Practical Application: Using Quantitative Decision Making Tools

Instructor: Amanda Robb

Amanda holds a Masters in Science from Tufts Medical School in Cellular and Molecular Physiology. She has taught high school Biology and Physics for 8 years.

This activity will help you practice identifying which quantitative decision-making tools are best for a given scenario. After analyzing each scenario and deciding on the correct tool, we'll talk about how to apply these strategies to your own practice.

Quantitative Decision Making Tools

Have you ever wondered how executives make so many decisions? How does the boss always seem to know what to do? It's not magic, but rather that the people in charge have been trained in quantitative decision making tools.

As you read in the lesson Quantitative Decision Making Tools: Decision Trees, Payback Analysis & Simulations, these tools won't make you always make the right decision, but they will help you work through your choices to make the most informed decision.

There are three main tools used to make quantitative decisions:

  1. Decision trees
  2. Payback analysis
  3. Simulations

But, how do the people in charge know which tool to use? Here, we're going to look at three scenarios that each require a different tool. By analyzing these examples, you'll get a better handle on using these tools to make informed decisions for yourself.

Scenario 1: Taco Truck Profits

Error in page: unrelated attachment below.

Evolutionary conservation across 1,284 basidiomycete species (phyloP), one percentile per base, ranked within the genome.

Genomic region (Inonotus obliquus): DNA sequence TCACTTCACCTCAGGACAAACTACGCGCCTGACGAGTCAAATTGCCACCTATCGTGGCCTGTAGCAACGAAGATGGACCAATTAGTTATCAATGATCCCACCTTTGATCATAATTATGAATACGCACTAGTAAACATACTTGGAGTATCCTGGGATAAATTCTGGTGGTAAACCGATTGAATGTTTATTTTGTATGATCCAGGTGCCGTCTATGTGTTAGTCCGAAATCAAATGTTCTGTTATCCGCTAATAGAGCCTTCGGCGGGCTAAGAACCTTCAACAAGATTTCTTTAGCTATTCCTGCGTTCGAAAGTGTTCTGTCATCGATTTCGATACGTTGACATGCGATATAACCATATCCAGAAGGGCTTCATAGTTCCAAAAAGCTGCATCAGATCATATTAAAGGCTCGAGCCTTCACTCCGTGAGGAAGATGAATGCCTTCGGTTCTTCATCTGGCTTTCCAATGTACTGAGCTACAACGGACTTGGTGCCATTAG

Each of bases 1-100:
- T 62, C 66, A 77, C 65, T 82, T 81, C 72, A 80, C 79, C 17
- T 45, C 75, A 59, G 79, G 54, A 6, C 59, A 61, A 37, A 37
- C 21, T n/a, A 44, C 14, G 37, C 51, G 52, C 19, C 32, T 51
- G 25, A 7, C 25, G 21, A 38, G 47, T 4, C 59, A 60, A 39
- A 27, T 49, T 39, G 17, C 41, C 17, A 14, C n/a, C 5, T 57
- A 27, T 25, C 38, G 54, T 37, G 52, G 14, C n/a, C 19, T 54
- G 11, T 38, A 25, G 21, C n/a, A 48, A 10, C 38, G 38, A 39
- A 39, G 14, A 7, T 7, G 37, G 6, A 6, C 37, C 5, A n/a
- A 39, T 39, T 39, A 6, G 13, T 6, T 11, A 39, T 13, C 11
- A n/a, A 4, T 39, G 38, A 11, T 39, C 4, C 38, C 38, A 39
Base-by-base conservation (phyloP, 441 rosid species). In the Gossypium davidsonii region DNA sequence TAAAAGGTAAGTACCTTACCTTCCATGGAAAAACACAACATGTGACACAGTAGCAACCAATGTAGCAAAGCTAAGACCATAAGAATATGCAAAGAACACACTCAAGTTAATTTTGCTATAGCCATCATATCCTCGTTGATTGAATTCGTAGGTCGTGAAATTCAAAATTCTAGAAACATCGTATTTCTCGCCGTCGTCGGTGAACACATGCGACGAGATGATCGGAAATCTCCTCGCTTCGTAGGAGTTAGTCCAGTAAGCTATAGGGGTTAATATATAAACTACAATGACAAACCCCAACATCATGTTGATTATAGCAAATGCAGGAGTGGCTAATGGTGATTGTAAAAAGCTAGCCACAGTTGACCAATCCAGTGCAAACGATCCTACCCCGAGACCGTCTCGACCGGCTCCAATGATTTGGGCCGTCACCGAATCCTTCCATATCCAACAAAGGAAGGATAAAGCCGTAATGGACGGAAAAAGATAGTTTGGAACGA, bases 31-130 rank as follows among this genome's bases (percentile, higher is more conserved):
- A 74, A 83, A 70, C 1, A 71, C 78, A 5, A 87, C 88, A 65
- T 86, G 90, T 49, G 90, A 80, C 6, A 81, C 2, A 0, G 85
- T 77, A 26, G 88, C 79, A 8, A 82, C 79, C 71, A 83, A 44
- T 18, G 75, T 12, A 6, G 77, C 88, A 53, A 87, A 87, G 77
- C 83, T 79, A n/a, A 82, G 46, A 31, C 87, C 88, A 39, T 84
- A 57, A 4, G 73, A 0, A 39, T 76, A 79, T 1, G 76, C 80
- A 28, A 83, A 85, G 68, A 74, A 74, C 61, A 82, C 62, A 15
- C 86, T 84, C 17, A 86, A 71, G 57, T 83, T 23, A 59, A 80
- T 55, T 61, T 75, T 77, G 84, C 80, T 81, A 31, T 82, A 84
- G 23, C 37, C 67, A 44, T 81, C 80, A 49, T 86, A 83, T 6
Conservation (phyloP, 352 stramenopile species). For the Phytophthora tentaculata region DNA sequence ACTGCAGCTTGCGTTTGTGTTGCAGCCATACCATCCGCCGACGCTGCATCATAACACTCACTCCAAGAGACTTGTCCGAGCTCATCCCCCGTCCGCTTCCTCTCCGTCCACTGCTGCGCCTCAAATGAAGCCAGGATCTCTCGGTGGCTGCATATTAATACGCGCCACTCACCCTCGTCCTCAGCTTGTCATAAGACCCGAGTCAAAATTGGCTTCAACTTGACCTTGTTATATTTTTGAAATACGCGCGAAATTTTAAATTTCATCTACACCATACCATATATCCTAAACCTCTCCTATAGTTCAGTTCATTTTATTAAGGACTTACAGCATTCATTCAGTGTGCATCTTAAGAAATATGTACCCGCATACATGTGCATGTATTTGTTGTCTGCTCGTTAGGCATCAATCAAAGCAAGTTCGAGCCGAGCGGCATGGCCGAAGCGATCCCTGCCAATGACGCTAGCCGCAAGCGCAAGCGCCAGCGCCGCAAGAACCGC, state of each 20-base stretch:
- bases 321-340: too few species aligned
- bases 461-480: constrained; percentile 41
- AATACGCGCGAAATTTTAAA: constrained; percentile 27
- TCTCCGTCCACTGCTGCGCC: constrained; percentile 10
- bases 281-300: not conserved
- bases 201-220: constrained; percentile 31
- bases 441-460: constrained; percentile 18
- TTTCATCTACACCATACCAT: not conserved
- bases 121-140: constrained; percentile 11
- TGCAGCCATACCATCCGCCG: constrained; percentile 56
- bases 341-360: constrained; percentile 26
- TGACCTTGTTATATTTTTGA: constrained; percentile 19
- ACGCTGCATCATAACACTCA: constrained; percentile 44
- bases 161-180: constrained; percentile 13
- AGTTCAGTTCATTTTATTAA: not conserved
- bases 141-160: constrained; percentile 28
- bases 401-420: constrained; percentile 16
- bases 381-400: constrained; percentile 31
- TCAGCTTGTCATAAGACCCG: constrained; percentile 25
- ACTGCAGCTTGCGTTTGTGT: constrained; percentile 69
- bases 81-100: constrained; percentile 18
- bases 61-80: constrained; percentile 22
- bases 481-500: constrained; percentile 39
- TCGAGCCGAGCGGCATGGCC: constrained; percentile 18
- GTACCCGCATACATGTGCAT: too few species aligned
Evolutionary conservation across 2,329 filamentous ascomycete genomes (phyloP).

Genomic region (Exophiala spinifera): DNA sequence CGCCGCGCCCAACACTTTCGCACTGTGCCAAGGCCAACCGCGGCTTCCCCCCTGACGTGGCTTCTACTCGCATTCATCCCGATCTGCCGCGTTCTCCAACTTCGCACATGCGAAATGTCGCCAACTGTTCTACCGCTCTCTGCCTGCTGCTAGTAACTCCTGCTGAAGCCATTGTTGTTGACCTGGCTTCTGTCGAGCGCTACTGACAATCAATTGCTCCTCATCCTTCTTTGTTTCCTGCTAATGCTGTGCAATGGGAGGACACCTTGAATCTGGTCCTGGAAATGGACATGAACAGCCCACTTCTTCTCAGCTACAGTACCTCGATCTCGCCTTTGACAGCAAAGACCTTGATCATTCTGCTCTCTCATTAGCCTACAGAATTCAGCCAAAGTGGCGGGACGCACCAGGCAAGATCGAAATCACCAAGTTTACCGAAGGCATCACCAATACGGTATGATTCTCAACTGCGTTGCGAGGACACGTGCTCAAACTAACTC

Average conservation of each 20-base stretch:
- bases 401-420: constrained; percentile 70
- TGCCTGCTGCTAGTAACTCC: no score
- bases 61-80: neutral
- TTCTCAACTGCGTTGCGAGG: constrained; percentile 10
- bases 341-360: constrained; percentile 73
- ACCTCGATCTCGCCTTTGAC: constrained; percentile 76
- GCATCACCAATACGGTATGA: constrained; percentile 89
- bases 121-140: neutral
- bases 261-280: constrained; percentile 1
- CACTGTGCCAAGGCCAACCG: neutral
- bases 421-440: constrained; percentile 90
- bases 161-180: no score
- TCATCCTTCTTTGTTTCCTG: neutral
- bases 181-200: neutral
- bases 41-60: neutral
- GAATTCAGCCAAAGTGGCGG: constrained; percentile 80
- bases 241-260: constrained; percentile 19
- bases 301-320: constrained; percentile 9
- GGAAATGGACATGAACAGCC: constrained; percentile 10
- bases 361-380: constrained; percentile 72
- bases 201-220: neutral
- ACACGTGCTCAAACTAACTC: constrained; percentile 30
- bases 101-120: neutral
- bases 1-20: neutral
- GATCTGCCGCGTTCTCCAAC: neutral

Marco is running a food truck in the financial district in town that focuses on tacos and quesadillas. His truck has been so busy, they often have to turn people away because the line is so long!

With such great success, Marco wants to open another food truck in a different neighborhood. However, he needs to consider how much it will cost to open another truck, versus the profits he's currently making and could possibly make with the new truck.

  • What type of quantitative decision-making tool do you think Marco should use?
  • What is he trying to figure out?

Marco's decision depends mostly on the financial gains or loses of opening a new truck. So, the payback analysis would be the best option for him. This method weighs the financial benefits of making a decision to the potential costs.

Marco could want to estimate how much more money he could make opening a second truck. He might look at early sales records for his first truck to get an estimate. But, he should also consider what neighborhood he would open in and how the sale might be different there. He can then compare those potential profits to the costs associated with opening a new truck. If it looks like he could make a good profit, Marco should go for it and open the new branch.

Scenario 2: Earthquake Precautions

Joshua is the senior architect in a firm in California. They are constructing a new office building and need to know what materials they should use for the building. Joshua knows that earthquakes are a common problem in California and wants his building to be prepared. He has the choice of using steel beams or a new polymer material that has been shown to hold up better in earthquakes. However, the new material is three times as expensive as the traditional steel beams.

  • How will Joshua decide what to do?

Luckily, earthquakes are such a serious problem for the area, that the government has simulation software available. The software can take into account different building materials.

  • Based on this information, what tool do you think would be best for Joshua?

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